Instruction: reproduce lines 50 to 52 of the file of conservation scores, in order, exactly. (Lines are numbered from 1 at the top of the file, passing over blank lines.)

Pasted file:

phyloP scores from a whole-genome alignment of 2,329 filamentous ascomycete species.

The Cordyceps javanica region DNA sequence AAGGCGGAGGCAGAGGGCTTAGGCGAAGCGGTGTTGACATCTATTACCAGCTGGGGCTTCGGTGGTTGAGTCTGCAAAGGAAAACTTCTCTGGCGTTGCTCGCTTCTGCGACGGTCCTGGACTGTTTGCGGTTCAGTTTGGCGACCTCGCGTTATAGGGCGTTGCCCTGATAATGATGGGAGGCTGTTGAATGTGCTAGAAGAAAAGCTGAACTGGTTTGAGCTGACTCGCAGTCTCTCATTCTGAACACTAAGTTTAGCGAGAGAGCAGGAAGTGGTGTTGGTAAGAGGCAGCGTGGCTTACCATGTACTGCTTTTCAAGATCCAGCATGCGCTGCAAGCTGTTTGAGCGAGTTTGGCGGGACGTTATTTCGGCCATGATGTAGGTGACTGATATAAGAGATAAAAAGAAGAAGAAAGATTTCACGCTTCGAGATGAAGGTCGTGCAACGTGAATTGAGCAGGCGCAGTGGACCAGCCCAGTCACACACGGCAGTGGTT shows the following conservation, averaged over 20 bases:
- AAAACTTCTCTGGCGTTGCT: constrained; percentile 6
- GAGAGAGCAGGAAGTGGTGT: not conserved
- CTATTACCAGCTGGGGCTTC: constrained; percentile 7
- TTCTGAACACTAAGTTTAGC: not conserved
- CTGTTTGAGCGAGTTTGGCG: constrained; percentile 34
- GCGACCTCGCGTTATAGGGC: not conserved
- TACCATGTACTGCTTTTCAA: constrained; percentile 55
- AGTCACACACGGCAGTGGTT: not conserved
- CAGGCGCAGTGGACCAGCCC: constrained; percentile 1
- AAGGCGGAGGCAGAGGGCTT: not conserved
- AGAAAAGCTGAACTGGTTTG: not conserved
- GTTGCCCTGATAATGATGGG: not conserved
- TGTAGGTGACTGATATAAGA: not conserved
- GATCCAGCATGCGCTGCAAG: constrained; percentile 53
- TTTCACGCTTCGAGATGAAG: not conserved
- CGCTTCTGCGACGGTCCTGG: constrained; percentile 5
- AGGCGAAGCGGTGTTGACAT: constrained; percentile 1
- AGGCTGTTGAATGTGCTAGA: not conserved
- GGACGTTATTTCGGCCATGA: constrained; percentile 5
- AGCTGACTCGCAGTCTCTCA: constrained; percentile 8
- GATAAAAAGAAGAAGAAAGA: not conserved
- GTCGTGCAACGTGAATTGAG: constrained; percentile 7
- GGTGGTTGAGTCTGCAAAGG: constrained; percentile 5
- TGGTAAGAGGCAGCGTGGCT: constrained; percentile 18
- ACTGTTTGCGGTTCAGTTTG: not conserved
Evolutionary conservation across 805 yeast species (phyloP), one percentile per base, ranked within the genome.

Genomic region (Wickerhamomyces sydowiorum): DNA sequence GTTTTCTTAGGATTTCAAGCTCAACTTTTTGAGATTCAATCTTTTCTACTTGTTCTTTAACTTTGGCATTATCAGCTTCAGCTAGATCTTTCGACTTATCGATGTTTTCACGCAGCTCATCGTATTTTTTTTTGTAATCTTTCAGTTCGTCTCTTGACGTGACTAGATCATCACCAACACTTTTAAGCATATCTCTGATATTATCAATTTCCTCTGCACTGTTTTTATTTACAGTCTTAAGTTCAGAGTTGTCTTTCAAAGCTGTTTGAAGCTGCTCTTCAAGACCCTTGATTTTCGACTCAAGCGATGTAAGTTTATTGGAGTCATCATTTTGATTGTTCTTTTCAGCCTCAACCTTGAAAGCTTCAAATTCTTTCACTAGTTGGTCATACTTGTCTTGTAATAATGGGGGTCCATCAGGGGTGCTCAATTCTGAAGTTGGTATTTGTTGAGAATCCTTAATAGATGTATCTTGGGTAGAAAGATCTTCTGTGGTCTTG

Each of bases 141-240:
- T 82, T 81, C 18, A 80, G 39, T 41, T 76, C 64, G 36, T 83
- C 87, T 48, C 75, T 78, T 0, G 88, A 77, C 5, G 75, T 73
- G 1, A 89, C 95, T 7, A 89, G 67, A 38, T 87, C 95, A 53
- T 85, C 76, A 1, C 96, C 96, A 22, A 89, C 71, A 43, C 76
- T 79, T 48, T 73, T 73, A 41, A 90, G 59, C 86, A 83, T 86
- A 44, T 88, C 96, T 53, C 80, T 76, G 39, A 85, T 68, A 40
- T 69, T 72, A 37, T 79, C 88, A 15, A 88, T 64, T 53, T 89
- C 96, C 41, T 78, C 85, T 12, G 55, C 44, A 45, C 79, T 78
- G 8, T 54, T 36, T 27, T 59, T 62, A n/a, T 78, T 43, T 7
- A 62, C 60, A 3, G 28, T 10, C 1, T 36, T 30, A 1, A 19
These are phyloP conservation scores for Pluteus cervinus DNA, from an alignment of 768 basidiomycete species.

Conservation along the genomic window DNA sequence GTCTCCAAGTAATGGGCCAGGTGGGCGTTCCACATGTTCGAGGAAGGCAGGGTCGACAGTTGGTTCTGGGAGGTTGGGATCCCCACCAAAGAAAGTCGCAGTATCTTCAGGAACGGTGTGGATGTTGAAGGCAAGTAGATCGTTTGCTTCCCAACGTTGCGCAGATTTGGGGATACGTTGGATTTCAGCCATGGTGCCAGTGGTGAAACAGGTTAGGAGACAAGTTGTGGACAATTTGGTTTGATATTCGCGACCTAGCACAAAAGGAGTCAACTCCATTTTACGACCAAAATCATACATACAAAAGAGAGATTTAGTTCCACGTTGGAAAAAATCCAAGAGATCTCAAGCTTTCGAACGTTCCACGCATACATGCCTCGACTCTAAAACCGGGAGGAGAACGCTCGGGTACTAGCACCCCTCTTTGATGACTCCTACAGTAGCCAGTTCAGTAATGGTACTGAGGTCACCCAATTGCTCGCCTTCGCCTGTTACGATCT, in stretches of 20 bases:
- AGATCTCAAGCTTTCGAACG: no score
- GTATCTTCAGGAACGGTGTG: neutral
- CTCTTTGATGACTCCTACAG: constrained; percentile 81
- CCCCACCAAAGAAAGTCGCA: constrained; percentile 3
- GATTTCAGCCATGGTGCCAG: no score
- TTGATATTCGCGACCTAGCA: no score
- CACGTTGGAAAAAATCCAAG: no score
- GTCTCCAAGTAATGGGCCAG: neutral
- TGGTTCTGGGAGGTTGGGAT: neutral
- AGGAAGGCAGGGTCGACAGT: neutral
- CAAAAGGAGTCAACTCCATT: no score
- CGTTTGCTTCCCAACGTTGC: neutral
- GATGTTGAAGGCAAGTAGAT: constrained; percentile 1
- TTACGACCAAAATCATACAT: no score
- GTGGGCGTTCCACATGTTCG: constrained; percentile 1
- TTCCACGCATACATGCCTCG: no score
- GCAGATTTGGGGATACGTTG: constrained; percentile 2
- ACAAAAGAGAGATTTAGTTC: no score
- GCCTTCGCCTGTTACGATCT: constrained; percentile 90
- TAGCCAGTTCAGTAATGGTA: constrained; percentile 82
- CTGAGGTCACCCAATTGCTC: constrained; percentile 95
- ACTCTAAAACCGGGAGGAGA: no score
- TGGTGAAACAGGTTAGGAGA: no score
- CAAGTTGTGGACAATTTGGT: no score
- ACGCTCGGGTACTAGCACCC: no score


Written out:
- GTCTCCAAGTAATGGGCCAG: neutral
- TGGTTCTGGGAGGTTGGGAT: neutral
- AGGAAGGCAGGGTCGACAGT: neutral